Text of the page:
Library excels in volumes

  • Jenny Lynn Zappala<br>Enterprise writer
  • Monday, March 3, 2008 11:32am

With the Lynnwood Library, there is just more of everything.

The library’s collection contains 208,003 items — that’s 22 percent larger than the next largest collection in the Sno-Isle Library District, the Marysville Library.

To put it another way, one out of every seven items in the Sno-Isle Library District is assigned to the Lynnwood Library.

The large collection, in turn, attracts a large crowd. About half a million people entered the Lynnwood Library last year — about 1,400 people a day. About 60 percent of those visitors live outside of Lynnwood.

The library also sends items requested by patrons to neighboring libraries, like Mountlake Terrace and Brier. Altogether, patrons checked out 846,475 items from the Lynnwood Library last year.

That’s a lot of material.

“We are sort of used to it,” said managing librarian Michael Delury. “Lynnwood has a reputation of being a hustling, bustling place.”

That demand is also steadily increasing. From January to March of this year, patrons checked out 222,619 items — almost 9 percent more than last year during the same three-month period. The number of people who visited the library during that time period has increased by almost 3 percent compared to last year.

How will the library serve the demand, especially if it keeps growing? Sno-Isle Libraries is asking everyone — not just patrons — to think about what they like or don’t like about their local libraries in an outreach effort this spring. The key question is what do people want to see at their local libraries in the next five, 10 or 20 years?

Sno-Isle Libraries board of trustees are gathering the comments and will draft a 20-year plan for Sno-Isle Libraries later this year. A meeting about the Lynnwood Library will start at 7 p.m. Wednesday, May 31, at the library.

Delury said he wants to know: “How do they envision their library evolving?”

The Lynnwood Library, which can trace its roots back to the 1940s, has already grown considerably.

The library opened at its current location in 1971. The brand new building was about 8,000 square feet, which is one third of the size of the Mountlake Terrace Library today.

Since then, the Lynnwood Library has been renovated three times. The latest renovation — which expanded the building to 25,920 square feet in 1999 — is supposed to last about 10 years, Delury said.

One of the library’s more popular features is the community room, which is used for library programs, public programs or meetings, Delury said. The room can hold about 60 people seated or about 120 people standing. Library programs for larger groups of people — which does happen — meet at local school gymnasiums.

“We try to have a hub here, a place for the community to gather,” he said. “This is something we would like to offer more of.”

As a regional library, it offers a sizable number of reference books and databases in all subjects. In addition, Lynnwood specializes in reference materials about business, economics, local government, personal finance and law.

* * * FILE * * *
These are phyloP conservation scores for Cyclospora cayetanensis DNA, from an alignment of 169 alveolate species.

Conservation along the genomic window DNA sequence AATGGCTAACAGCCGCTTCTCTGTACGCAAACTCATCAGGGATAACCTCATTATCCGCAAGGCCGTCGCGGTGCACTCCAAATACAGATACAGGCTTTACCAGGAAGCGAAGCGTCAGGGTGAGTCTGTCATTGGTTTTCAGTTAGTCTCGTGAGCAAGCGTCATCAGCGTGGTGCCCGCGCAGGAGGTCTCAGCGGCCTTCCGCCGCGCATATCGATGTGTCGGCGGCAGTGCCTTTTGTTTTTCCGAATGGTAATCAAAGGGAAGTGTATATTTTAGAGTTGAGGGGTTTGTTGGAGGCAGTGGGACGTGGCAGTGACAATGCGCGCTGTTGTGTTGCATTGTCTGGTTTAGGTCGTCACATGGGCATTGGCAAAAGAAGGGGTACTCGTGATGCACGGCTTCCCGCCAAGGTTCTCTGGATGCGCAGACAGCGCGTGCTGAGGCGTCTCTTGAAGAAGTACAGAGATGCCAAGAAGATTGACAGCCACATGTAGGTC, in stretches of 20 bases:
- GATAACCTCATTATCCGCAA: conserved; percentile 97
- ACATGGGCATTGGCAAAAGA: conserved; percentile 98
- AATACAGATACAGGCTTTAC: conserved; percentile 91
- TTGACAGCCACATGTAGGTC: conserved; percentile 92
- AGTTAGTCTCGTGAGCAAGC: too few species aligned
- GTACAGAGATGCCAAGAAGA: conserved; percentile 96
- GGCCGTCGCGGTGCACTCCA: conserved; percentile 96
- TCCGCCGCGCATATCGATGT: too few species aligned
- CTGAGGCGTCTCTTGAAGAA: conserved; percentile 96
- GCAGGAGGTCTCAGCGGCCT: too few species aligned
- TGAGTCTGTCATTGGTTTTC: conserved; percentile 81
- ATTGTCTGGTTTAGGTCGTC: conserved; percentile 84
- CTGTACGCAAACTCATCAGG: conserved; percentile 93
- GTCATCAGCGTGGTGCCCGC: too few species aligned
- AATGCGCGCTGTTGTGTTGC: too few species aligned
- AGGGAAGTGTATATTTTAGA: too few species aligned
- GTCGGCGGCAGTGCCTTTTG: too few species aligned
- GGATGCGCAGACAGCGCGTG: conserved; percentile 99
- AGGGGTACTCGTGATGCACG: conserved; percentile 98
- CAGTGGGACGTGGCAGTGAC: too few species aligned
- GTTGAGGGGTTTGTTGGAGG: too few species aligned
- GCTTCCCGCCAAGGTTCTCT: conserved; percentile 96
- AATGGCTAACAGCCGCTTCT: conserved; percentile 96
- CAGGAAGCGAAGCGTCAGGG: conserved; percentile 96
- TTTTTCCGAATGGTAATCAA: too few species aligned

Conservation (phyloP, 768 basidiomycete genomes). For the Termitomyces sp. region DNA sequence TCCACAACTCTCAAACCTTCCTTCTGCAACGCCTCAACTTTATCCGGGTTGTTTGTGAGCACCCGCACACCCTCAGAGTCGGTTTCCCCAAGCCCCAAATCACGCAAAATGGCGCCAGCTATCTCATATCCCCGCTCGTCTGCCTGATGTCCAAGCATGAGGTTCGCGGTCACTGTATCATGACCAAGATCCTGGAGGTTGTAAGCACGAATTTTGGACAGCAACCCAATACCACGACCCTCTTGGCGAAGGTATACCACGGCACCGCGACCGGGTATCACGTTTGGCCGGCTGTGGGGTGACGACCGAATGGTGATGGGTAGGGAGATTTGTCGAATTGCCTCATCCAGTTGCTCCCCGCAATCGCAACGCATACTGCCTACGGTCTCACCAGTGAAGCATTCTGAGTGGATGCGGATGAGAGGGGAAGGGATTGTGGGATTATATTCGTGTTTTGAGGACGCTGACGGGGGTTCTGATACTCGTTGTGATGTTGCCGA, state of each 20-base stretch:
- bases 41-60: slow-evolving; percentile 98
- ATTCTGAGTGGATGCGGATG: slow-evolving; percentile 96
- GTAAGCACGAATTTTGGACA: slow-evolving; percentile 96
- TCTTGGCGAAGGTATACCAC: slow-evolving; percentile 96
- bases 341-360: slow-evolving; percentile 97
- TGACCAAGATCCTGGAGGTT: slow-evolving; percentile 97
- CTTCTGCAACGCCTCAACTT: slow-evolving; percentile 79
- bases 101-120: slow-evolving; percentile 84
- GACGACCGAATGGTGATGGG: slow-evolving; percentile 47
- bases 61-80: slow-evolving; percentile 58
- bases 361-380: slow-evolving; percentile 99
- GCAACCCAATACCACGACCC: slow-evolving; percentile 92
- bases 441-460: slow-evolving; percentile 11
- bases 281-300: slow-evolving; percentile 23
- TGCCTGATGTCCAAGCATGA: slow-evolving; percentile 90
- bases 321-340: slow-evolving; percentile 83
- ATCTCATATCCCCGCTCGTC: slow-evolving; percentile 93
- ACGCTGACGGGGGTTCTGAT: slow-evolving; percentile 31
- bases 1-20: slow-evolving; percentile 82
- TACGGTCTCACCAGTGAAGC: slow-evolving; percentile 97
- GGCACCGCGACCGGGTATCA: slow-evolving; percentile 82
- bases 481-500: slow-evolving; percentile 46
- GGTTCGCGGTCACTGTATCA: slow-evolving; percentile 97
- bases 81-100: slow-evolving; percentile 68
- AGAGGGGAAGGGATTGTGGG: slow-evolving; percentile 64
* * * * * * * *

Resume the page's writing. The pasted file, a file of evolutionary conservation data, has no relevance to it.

In addition, patrons can find books, audiobooks and other items in eight languages: Chinese, English, Japanese, Korean, Russian, Spanish, Tagalog and Vietnamese. There are also a number of materials for English Language Learners to learn or practice English, Delury said.

A quiet place to think

Despite the sizable collection and access to other Sno-Isle Libraries, the librarians receive requests for books, magazines, CDs or other items not in the collection. The librarians consider the request and in most cases buy or borrow the item for the patron in a few weeks.

“The Internet has expanded people’s universe that way,” Delury said. “They find the item on the Internet and they turn to the library to provide it. For that reason, I don’t think the Internet is going to replace the library.”

The current facility also offers one group study room, one quiet study room for up to five people and 45 computers with Internet access. All of which are used frequently and often reach capacity, he said.

In particular, Delury said he sees a growing need for more public computers. For many patrons, the library computers are their only access to computers or the Internet, he explained.

Popularity can bring its own challenges. One of the most obvious is noise. The 25,920-square-foot building is, for the most part one, one large room and sound travels easily.

“I know we have a reputation for being a noisy library,” Delury said. “I would love to see that addressed. There are some days when it is really, really busy and it cannot be helped.”

Delury said he wishes he had more room to offer more quiet study areas, community rooms, group study rooms and public computers as well as maintain a larger collection. The library is a rare public place for individuals and groups to gather or to be alone, he said.

“There are very few quiet places any more — especially in a suburban or urban environment. A place to read, a place to think,” he said. “We want to be in a better position provide that for people.”

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